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"The Optimal Distribution of Income Revisited," August 2017.
pdf file.


This paper revisits the optimal distribution of income model in Fair (1971). This model is the same as in Mirrlees (1971) except that education is also a decision variable and tax rates are restricted to lie on a tax function. In the current paper the tax-rate restriction is relaxed. As in Fair (1971), a numerical method is used. The current method uses the DFP algorithm with numeric derivatives. Because no analytic derivatives have to be taken, it is easy to change assumptions and functional forms and run alternative experiments. The sensitivity of the results to the four main assumptions of the model are examined. Gini coefficients are computed, which provides a metric for comparing the redistributive effects under different assumptions. Ten optimal marginal tax rates are computed per experiment corresponding to ten tax brackets.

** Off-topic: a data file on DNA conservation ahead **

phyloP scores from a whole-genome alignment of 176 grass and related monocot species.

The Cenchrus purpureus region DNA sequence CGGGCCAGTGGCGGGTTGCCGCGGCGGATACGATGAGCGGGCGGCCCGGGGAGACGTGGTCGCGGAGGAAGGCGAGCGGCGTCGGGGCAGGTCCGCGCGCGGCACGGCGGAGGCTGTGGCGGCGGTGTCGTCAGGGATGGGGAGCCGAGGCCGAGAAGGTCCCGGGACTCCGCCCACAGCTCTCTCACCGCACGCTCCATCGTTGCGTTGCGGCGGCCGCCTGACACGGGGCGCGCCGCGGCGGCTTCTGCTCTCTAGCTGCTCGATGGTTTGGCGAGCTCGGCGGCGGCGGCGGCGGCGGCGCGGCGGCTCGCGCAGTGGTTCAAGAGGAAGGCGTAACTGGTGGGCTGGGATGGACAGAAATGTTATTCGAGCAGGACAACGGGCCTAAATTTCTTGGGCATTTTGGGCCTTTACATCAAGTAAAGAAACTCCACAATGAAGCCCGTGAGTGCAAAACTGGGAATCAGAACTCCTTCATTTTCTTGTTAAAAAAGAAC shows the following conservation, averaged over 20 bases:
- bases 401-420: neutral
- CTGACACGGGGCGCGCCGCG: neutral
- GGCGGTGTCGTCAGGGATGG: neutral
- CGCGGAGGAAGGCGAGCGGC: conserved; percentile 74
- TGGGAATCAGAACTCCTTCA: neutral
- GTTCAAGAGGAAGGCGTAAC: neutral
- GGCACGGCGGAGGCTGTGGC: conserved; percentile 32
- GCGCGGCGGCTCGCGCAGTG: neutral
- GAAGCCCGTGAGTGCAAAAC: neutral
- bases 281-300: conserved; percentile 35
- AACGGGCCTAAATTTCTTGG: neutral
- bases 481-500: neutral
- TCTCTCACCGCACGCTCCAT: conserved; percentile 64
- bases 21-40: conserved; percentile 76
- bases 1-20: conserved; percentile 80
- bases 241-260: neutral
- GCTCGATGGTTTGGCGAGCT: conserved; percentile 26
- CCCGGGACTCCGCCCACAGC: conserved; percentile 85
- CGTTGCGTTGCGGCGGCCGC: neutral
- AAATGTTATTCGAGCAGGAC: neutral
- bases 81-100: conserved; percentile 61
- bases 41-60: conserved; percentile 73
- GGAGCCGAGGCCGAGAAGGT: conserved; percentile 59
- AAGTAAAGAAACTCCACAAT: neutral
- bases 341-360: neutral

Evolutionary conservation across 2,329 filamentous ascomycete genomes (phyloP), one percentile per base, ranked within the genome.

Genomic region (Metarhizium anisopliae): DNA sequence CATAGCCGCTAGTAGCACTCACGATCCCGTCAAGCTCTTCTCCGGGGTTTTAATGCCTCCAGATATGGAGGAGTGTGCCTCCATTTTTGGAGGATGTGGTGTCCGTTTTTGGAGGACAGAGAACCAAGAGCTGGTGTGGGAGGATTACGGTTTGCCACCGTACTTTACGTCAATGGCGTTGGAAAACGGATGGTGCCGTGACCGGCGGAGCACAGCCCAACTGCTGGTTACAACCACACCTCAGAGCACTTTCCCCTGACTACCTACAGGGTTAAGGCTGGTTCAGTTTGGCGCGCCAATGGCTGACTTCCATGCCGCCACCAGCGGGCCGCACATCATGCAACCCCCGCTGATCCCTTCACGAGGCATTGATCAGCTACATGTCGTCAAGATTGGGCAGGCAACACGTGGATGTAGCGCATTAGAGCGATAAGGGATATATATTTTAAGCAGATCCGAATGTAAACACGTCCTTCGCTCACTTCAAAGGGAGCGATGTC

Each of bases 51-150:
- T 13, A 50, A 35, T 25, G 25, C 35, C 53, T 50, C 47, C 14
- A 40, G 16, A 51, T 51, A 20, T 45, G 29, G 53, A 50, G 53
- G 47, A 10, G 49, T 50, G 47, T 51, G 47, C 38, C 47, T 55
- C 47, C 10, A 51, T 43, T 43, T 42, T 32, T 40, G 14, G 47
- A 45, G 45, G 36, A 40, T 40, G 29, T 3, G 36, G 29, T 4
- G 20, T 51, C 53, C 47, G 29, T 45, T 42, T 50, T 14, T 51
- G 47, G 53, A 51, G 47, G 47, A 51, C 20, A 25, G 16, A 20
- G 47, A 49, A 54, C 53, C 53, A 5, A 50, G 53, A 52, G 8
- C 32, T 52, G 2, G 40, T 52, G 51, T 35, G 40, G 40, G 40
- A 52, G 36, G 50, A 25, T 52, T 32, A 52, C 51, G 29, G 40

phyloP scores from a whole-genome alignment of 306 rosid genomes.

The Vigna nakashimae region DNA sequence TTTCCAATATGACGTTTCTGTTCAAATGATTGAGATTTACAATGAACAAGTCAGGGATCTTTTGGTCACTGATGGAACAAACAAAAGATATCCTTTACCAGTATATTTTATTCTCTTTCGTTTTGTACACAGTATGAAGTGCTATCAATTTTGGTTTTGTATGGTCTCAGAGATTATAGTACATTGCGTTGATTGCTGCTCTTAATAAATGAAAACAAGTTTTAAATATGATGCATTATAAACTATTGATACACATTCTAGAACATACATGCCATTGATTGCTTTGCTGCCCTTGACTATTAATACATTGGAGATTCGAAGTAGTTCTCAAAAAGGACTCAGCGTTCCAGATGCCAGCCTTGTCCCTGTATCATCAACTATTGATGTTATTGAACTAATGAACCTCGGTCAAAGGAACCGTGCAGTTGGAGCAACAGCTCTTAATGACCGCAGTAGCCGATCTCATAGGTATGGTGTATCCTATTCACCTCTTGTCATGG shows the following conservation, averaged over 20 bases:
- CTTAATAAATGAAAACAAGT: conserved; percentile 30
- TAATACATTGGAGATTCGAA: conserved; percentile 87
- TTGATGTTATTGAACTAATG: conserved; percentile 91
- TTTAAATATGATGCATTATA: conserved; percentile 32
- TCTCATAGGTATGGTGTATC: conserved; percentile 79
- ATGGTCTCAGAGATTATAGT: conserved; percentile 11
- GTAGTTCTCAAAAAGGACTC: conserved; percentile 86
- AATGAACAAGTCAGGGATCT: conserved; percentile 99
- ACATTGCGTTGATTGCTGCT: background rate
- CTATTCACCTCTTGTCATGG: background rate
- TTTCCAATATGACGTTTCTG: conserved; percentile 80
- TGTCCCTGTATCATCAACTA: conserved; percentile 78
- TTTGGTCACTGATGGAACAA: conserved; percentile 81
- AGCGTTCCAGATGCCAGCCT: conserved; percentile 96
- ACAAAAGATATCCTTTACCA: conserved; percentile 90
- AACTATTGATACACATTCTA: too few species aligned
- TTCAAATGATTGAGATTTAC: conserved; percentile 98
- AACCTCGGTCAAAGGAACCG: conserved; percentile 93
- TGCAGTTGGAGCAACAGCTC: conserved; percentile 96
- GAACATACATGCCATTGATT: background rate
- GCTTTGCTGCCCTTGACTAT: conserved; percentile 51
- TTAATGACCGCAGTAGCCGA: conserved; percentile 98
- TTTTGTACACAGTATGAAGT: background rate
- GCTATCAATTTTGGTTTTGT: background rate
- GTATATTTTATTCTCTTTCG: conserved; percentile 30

This paper also argues that the widely used specification of a quasi-linear utility function---a utility function with no income effects---is not realistic. It requires for solution of the overall model large differences in utility functions across individuals of different abilities.